Rep. Lujan Highlights Clean Energy Provisions in the House Budget
April 1, 2009 8:56 PM
Rep. Luján Joins Budget Chairman, Majority Leader to Discuss Budget Provisions
Washington, DC - Today, Rep. Ben Ray Luján joined House leaders, including Majority Leader Steny Hoyer, Budget Committee Chairman John Spratt and Education and Labor Chairman George Miller, to outline the House budget resolution. Rep. Luján discussed energy provisions in the House Budget Resolution that make a commitment to a clean energy future, creating jobs in America and ending our dependence on foreign oil.
"The House budget will help us take significant steps toward ending our dependence on foreign oil and creating jobs in a clean energy economy," said Rep. Luján. "The House budget increases our investments in renewable energy and energy efficiency by 18 percent over last year's level. We must move forward with investments that support green collar jobs in New Mexico and across the United States, ensuring a stronger economy and a better future for all."
The House budget builds on funding and tax incentives in the Recovery Act by increasing critical investments in renewable energy and energy efficiency by approximately 18 percent for 2010. These investments will encourage renewable production in New Mexico and across the country, creating new green jobs for American workers through programs in energy efficiency, research and technological development.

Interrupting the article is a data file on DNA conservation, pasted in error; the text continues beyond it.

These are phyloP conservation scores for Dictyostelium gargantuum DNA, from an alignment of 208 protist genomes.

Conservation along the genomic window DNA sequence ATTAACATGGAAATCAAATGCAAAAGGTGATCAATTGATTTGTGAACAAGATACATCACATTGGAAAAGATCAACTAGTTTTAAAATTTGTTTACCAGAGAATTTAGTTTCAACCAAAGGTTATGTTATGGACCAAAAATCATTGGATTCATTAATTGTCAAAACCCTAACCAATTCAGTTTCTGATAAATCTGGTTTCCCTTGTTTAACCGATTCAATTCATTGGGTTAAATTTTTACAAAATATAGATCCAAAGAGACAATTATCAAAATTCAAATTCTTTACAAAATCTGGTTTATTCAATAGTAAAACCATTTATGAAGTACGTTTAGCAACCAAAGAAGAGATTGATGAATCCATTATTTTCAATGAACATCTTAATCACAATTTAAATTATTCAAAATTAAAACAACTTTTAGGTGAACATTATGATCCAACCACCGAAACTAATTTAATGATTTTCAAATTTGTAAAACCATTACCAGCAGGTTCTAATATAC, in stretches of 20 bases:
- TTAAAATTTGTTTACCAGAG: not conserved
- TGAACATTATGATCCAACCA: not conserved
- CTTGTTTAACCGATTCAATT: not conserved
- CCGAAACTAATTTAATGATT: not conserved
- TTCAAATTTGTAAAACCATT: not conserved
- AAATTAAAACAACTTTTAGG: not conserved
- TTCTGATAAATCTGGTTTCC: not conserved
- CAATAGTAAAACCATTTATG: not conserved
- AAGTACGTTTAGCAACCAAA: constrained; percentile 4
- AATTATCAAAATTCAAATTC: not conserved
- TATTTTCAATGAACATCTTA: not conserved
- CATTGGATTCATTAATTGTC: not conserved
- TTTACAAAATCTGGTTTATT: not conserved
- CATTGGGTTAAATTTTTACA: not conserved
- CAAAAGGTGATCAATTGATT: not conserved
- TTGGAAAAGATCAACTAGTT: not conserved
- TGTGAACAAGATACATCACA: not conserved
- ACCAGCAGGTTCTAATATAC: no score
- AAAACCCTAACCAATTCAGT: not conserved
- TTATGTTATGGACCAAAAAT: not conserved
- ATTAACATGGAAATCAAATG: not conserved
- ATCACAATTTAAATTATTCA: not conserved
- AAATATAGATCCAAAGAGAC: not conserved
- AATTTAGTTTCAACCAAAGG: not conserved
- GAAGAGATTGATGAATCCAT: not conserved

The critical energy investments in the House budget also put the United States on a path toward long-term energy independence. The House budget includes a reserve fund that accommodates fiscally responsible legislation to promote energy independence by reducing greenhouse gas emissions.
The House budget helps us reduce our dependence on foreign oil, promote energy security, and create clean energy jobs while promoting fiscal responsibility. The House Budget:
- Cuts the deficit by nearly two-thirds by 2013
- Cuts taxes for middle income families by $1.5 trillion
- Reduces FY 2010 non-defense discretionary spending to its lowest level as a percent of the economy in nearly half a century
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